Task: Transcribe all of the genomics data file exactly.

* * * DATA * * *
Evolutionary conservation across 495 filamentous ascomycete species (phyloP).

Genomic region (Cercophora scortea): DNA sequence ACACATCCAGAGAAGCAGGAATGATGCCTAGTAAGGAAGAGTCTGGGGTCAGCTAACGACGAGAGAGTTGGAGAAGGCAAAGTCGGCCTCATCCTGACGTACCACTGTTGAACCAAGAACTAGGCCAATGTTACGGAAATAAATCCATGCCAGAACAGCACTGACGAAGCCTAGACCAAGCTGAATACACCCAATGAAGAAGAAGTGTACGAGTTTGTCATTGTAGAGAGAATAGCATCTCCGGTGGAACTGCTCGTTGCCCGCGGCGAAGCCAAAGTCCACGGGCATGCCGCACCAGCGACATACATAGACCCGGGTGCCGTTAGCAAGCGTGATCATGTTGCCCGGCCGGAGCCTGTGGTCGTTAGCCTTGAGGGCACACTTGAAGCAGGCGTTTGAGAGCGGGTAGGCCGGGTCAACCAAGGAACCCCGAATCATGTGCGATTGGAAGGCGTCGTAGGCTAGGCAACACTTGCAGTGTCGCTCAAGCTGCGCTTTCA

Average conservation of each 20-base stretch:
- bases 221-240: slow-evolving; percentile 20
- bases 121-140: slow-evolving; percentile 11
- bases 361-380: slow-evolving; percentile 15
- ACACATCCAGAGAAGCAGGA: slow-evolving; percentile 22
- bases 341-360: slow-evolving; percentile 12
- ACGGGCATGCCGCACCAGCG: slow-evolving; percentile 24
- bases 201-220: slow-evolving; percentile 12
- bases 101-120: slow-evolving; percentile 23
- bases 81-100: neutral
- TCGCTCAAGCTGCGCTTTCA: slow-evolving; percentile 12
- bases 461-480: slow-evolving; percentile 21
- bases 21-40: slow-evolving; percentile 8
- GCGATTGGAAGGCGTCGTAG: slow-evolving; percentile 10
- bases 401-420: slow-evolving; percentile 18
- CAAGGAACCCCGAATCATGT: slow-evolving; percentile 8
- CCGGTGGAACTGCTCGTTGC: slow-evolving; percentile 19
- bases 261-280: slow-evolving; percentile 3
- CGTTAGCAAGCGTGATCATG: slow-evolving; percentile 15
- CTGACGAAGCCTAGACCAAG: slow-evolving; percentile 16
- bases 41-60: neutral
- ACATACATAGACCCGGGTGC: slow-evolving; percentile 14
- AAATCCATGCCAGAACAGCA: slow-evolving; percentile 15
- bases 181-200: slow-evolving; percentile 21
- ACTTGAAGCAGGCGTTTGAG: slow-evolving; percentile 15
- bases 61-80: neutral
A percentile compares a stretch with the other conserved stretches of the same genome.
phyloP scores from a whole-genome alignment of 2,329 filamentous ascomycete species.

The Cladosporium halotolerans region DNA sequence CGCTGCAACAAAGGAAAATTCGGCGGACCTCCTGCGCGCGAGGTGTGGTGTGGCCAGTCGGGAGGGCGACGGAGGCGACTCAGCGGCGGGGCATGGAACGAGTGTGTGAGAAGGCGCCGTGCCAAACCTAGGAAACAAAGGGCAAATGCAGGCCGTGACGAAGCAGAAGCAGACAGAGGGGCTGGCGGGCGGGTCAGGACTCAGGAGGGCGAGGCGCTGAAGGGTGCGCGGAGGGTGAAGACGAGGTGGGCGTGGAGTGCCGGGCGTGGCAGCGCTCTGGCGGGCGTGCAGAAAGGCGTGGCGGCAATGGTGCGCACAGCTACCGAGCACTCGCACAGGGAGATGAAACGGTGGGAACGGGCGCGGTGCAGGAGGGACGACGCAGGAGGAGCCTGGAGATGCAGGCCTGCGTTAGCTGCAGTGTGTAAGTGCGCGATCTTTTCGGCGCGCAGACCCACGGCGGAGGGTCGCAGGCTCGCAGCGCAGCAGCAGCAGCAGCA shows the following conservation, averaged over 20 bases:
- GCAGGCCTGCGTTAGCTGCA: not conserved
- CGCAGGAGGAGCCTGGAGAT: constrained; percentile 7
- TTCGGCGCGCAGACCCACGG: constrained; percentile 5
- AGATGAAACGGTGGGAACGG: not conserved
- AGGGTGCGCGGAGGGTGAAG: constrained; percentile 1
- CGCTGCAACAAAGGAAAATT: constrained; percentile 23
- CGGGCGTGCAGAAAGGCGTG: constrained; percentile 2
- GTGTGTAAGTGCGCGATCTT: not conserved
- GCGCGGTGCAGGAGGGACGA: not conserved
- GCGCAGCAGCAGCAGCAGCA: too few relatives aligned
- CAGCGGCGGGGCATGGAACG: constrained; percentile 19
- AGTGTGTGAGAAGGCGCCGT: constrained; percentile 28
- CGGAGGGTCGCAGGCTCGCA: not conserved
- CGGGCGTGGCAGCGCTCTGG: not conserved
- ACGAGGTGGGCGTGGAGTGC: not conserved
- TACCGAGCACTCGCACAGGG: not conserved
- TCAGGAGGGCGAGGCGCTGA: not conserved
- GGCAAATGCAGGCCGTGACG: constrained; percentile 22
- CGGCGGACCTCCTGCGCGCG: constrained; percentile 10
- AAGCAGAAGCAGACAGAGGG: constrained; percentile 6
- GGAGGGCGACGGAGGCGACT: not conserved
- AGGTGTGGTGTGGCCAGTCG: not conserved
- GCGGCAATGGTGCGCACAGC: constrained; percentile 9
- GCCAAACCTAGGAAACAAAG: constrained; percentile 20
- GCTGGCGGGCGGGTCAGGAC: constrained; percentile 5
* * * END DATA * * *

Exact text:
Evolutionary conservation across 495 filamentous ascomycete species (phyloP).

Genomic region (Cercophora scortea): DNA sequence ACACATCCAGAGAAGCAGGAATGATGCCTAGTAAGGAAGAGTCTGGGGTCAGCTAACGACGAGAGAGTTGGAGAAGGCAAAGTCGGCCTCATCCTGACGTACCACTGTTGAACCAAGAACTAGGCCAATGTTACGGAAATAAATCCATGCCAGAACAGCACTGACGAAGCCTAGACCAAGCTGAATACACCCAATGAAGAAGAAGTGTACGAGTTTGTCATTGTAGAGAGAATAGCATCTCCGGTGGAACTGCTCGTTGCCCGCGGCGAAGCCAAAGTCCACGGGCATGCCGCACCAGCGACATACATAGACCCGGGTGCCGTTAGCAAGCGTGATCATGTTGCCCGGCCGGAGCCTGTGGTCGTTAGCCTTGAGGGCACACTTGAAGCAGGCGTTTGAGAGCGGGTAGGCCGGGTCAACCAAGGAACCCCGAATCATGTGCGATTGGAAGGCGTCGTAGGCTAGGCAACACTTGCAGTGTCGCTCAAGCTGCGCTTTCA

Average conservation of each 20-base stretch:
- bases 221-240: slow-evolving; percentile 20
- bases 121-140: slow-evolving; percentile 11
- bases 361-380: slow-evolving; percentile 15
- ACACATCCAGAGAAGCAGGA: slow-evolving; percentile 22
- bases 341-360: slow-evolving; percentile 12
- ACGGGCATGCCGCACCAGCG: slow-evolving; percentile 24
- bases 201-220: slow-evolving; percentile 12
- bases 101-120: slow-evolving; percentile 23
- bases 81-100: neutral
- TCGCTCAAGCTGCGCTTTCA: slow-evolving; percentile 12
- bases 461-480: slow-evolving; percentile 21
- bases 21-40: slow-evolving; percentile 8
- GCGATTGGAAGGCGTCGTAG: slow-evolving; percentile 10
- bases 401-420: slow-evolving; percentile 18
- CAAGGAACCCCGAATCATGT: slow-evolving; percentile 8
- CCGGTGGAACTGCTCGTTGC: slow-evolving; percentile 19
- bases 261-280: slow-evolving; percentile 3
- CGTTAGCAAGCGTGATCATG: slow-evolving; percentile 15
- CTGACGAAGCCTAGACCAAG: slow-evolving; percentile 16
- bases 41-60: neutral
- ACATACATAGACCCGGGTGC: slow-evolving; percentile 14
- AAATCCATGCCAGAACAGCA: slow-evolving; percentile 15
- bases 181-200: slow-evolving; percentile 21
- ACTTGAAGCAGGCGTTTGAG: slow-evolving; percentile 15
- bases 61-80: neutral
A percentile compares a stretch with the other conserved stretches of the same genome.
phyloP scores from a whole-genome alignment of 2,329 filamentous ascomycete species.

The Cladosporium halotolerans region DNA sequence CGCTGCAACAAAGGAAAATTCGGCGGACCTCCTGCGCGCGAGGTGTGGTGTGGCCAGTCGGGAGGGCGACGGAGGCGACTCAGCGGCGGGGCATGGAACGAGTGTGTGAGAAGGCGCCGTGCCAAACCTAGGAAACAAAGGGCAAATGCAGGCCGTGACGAAGCAGAAGCAGACAGAGGGGCTGGCGGGCGGGTCAGGACTCAGGAGGGCGAGGCGCTGAAGGGTGCGCGGAGGGTGAAGACGAGGTGGGCGTGGAGTGCCGGGCGTGGCAGCGCTCTGGCGGGCGTGCAGAAAGGCGTGGCGGCAATGGTGCGCACAGCTACCGAGCACTCGCACAGGGAGATGAAACGGTGGGAACGGGCGCGGTGCAGGAGGGACGACGCAGGAGGAGCCTGGAGATGCAGGCCTGCGTTAGCTGCAGTGTGTAAGTGCGCGATCTTTTCGGCGCGCAGACCCACGGCGGAGGGTCGCAGGCTCGCAGCGCAGCAGCAGCAGCAGCA shows the following conservation, averaged over 20 bases:
- GCAGGCCTGCGTTAGCTGCA: not conserved
- CGCAGGAGGAGCCTGGAGAT: constrained; percentile 7
- TTCGGCGCGCAGACCCACGG: constrained; percentile 5
- AGATGAAACGGTGGGAACGG: not conserved
- AGGGTGCGCGGAGGGTGAAG: constrained; percentile 1
- CGCTGCAACAAAGGAAAATT: constrained; percentile 23
- CGGGCGTGCAGAAAGGCGTG: constrained; percentile 2
- GTGTGTAAGTGCGCGATCTT: not conserved
- GCGCGGTGCAGGAGGGACGA: not conserved
- GCGCAGCAGCAGCAGCAGCA: too few relatives aligned
- CAGCGGCGGGGCATGGAACG: constrained; percentile 19
- AGTGTGTGAGAAGGCGCCGT: constrained; percentile 28
- CGGAGGGTCGCAGGCTCGCA: not conserved
- CGGGCGTGGCAGCGCTCTGG: not conserved
- ACGAGGTGGGCGTGGAGTGC: not conserved
- TACCGAGCACTCGCACAGGG: not conserved
- TCAGGAGGGCGAGGCGCTGA: not conserved
- GGCAAATGCAGGCCGTGACG: constrained; percentile 22
- CGGCGGACCTCCTGCGCGCG: constrained; percentile 10
- AAGCAGAAGCAGACAGAGGG: constrained; percentile 6
- GGAGGGCGACGGAGGCGACT: not conserved
- AGGTGTGGTGTGGCCAGTCG: not conserved
- GCGGCAATGGTGCGCACAGC: constrained; percentile 9
- GCCAAACCTAGGAAACAAAG: constrained; percentile 20
- GCTGGCGGGCGGGTCAGGAC: constrained; percentile 5